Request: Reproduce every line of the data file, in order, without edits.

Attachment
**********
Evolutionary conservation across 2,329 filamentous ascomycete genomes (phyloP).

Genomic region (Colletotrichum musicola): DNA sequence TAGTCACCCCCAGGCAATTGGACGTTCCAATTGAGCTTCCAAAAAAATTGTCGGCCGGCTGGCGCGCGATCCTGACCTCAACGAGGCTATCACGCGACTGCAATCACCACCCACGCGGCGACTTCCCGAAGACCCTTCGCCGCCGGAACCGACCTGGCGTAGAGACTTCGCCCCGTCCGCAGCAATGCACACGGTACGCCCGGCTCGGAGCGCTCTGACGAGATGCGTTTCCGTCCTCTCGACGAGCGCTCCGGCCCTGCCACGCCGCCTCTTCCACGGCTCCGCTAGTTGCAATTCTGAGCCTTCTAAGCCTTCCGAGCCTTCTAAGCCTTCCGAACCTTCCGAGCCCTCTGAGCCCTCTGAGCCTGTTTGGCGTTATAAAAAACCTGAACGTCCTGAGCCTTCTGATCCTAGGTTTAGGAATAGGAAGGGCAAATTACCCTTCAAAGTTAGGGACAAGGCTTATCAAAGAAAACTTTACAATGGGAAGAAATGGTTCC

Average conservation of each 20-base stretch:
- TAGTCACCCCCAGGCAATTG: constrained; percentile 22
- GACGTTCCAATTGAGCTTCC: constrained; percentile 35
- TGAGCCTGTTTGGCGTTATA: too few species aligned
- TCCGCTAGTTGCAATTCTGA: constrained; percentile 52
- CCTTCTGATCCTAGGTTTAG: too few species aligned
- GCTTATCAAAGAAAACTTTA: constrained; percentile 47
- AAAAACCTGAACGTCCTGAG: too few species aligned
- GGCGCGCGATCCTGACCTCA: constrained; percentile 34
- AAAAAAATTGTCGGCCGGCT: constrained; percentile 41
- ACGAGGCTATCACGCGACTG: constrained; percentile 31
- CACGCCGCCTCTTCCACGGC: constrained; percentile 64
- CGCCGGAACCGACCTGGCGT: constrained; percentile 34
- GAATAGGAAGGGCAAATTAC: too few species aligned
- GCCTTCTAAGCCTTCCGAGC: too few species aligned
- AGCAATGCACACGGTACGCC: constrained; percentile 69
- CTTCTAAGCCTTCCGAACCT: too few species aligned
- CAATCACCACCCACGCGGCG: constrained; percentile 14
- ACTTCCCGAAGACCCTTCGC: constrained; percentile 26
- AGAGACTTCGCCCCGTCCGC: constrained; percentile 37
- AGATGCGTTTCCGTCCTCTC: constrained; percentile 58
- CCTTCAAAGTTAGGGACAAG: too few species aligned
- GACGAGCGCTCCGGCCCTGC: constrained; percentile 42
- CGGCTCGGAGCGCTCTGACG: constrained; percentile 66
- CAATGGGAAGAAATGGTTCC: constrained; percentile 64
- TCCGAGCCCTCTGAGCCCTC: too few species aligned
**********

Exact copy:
Evolutionary conservation across 2,329 filamentous ascomycete genomes (phyloP).

Genomic region (Colletotrichum musicola): DNA sequence TAGTCACCCCCAGGCAATTGGACGTTCCAATTGAGCTTCCAAAAAAATTGTCGGCCGGCTGGCGCGCGATCCTGACCTCAACGAGGCTATCACGCGACTGCAATCACCACCCACGCGGCGACTTCCCGAAGACCCTTCGCCGCCGGAACCGACCTGGCGTAGAGACTTCGCCCCGTCCGCAGCAATGCACACGGTACGCCCGGCTCGGAGCGCTCTGACGAGATGCGTTTCCGTCCTCTCGACGAGCGCTCCGGCCCTGCCACGCCGCCTCTTCCACGGCTCCGCTAGTTGCAATTCTGAGCCTTCTAAGCCTTCCGAGCCTTCTAAGCCTTCCGAACCTTCCGAGCCCTCTGAGCCCTCTGAGCCTGTTTGGCGTTATAAAAAACCTGAACGTCCTGAGCCTTCTGATCCTAGGTTTAGGAATAGGAAGGGCAAATTACCCTTCAAAGTTAGGGACAAGGCTTATCAAAGAAAACTTTACAATGGGAAGAAATGGTTCC

Average conservation of each 20-base stretch:
- TAGTCACCCCCAGGCAATTG: constrained; percentile 22
- GACGTTCCAATTGAGCTTCC: constrained; percentile 35
- TGAGCCTGTTTGGCGTTATA: too few species aligned
- TCCGCTAGTTGCAATTCTGA: constrained; percentile 52
- CCTTCTGATCCTAGGTTTAG: too few species aligned
- GCTTATCAAAGAAAACTTTA: constrained; percentile 47
- AAAAACCTGAACGTCCTGAG: too few species aligned
- GGCGCGCGATCCTGACCTCA: constrained; percentile 34
- AAAAAAATTGTCGGCCGGCT: constrained; percentile 41
- ACGAGGCTATCACGCGACTG: constrained; percentile 31
- CACGCCGCCTCTTCCACGGC: constrained; percentile 64
- CGCCGGAACCGACCTGGCGT: constrained; percentile 34
- GAATAGGAAGGGCAAATTAC: too few species aligned
- GCCTTCTAAGCCTTCCGAGC: too few species aligned
- AGCAATGCACACGGTACGCC: constrained; percentile 69
- CTTCTAAGCCTTCCGAACCT: too few species aligned
- CAATCACCACCCACGCGGCG: constrained; percentile 14
- ACTTCCCGAAGACCCTTCGC: constrained; percentile 26
- AGAGACTTCGCCCCGTCCGC: constrained; percentile 37
- AGATGCGTTTCCGTCCTCTC: constrained; percentile 58
- CCTTCAAAGTTAGGGACAAG: too few species aligned
- GACGAGCGCTCCGGCCCTGC: constrained; percentile 42
- CGGCTCGGAGCGCTCTGACG: constrained; percentile 66
- CAATGGGAAGAAATGGTTCC: constrained; percentile 64
- TCCGAGCCCTCTGAGCCCTC: too few species aligned